The Netherlands will ban the use of shock collars on dogs from July next year, Agriculture, Nature and Food Quality Minister Carola Schouten announced. She also tackles abuse in the breeding of so-called “designer cats”, RTL Nieuws and the Telegraaf report.
The ban on shock collars applies to individual dog owners as well as qualified dog trainers. Those who still use shock collars after July 1, 2020, will face a fine of up to 20,000 euros, or a maximum prison sentence of three years, according to RTL.
According to current scientific knowledge, the use of an anti-shock collar is “a serious and inevitable violation of the welfare of the dog,” Schouten wrote in a letter to parliament. Shockproof collars are often used in dog training. According to Schouten, there is no evidence that using a shock collar leads to better results in behavioral training than other non-electrical measures. “The collar leads, however you look at it, to less animal welfare. The animal suffers, it hurts, and if it doesn’t need to be, we shouldn’t.”
The minister is also tackling abuses in the breeding of thoroughbred cats, reports the Telegraaf. “We no longer accept that cat welfare comes at the expense of breeders who design animals because people find them physically beautiful,” she said. “We will now take action against this.” Schouten has a particular focus on the Bambino Sphynx cat breed. In many cases, due to breeding for appearance, these cats have too short legs, have poor eyesight, cannot orient themselves due to lack of whiskers, and generally have so little fur that they can freeze to death in winter or suffer severe sunburn in summer.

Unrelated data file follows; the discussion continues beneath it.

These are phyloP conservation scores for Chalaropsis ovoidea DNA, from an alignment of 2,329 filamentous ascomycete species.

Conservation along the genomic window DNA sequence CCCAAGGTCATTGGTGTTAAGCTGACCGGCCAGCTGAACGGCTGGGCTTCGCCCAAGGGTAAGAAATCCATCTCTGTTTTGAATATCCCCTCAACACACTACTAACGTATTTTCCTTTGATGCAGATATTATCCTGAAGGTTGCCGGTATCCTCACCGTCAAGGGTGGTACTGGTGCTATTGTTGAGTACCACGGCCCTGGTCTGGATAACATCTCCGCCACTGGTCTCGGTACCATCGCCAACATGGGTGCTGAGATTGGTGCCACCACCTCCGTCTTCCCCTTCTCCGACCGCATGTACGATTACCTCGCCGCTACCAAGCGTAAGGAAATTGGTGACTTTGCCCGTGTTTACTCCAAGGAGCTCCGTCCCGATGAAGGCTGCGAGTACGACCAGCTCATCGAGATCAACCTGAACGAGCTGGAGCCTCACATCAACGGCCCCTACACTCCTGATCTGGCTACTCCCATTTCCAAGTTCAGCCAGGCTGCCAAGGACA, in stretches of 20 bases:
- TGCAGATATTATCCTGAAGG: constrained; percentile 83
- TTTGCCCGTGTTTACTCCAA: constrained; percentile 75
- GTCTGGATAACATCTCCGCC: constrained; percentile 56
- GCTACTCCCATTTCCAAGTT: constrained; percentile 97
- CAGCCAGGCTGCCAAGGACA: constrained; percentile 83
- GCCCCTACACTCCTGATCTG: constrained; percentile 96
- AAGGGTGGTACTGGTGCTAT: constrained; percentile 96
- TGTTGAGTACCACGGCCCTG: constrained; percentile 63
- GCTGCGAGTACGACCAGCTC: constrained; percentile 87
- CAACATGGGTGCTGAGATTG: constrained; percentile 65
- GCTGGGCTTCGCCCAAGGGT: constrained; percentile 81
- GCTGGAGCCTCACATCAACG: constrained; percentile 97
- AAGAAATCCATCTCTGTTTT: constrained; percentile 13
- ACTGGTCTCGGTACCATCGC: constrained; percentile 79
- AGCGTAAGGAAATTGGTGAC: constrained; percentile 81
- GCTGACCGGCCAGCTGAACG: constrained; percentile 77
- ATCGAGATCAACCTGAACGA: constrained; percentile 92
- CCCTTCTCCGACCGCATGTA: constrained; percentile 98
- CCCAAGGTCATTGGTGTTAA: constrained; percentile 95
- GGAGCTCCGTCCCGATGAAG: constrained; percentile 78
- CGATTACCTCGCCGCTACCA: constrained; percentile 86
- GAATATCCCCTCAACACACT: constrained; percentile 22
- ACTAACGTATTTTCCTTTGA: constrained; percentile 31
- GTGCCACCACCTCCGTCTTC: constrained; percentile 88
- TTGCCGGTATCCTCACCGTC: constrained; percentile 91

The Minister also previously announced new animal welfare criteria for dog breeding, mainly focused on breeding for external characteristics. Dogs should be bred for health, not for appearance, she believes.
While a number of political parties, like the PvdD Animal Party, and animal welfare organizations are thrilled with the shock collars ban, not everyone is happy. Two dog trainers told RTL that they have been using shock collars with great success.
Dog behavior expert Anniek Winters has been using shock collars for years, primarily for training unmanageable or unsocialized dogs. “A dog has never been afraid of it, I never had a problem with it,” Winters told RTL Nieuws. “The collar shouldn’t be seen as a way to punish the dog, it’s a mistake a lot of people make. It’s not a button you press if the dog is mean. communication, and we teach people that too. ”She adjusts the collar to the lowest possible shock the dog is reacting to. She stressed that a dog should never react to shock by moaning, crying or being afraid. “Then it’s too high and then you get a shy dog.”
Edith Peters, who primarily trains hunting dogs, has seen shock collars used improperly, resulting in physical and emotional injury in dogs. But she doesn’t view the collar itself as animal abuse. She uses it on all the dogs she trains. “Always with success,” she said. “Without this collar, many dogs would have lost their freedom because they can no longer walk without a leash. Or worse: they must have been asleep.”
Winters and Peters both stress that necklaces must be used correctly. “I am only in favor of an electronic collar for people and dogs that are well trained by an experienced trainer,” said Winters. “Never by a loose collar without explanation or training.”
“If collars are banned, a lot of dogs will become unhappy,” Peters told the broadcaster. “But do you know what you can ban? Selling these collars to desperate dog owners who use them without advice.” According to her, a shock collar should be “the first aid”, not the last resort. “And you have to know what you are starting or not doing.”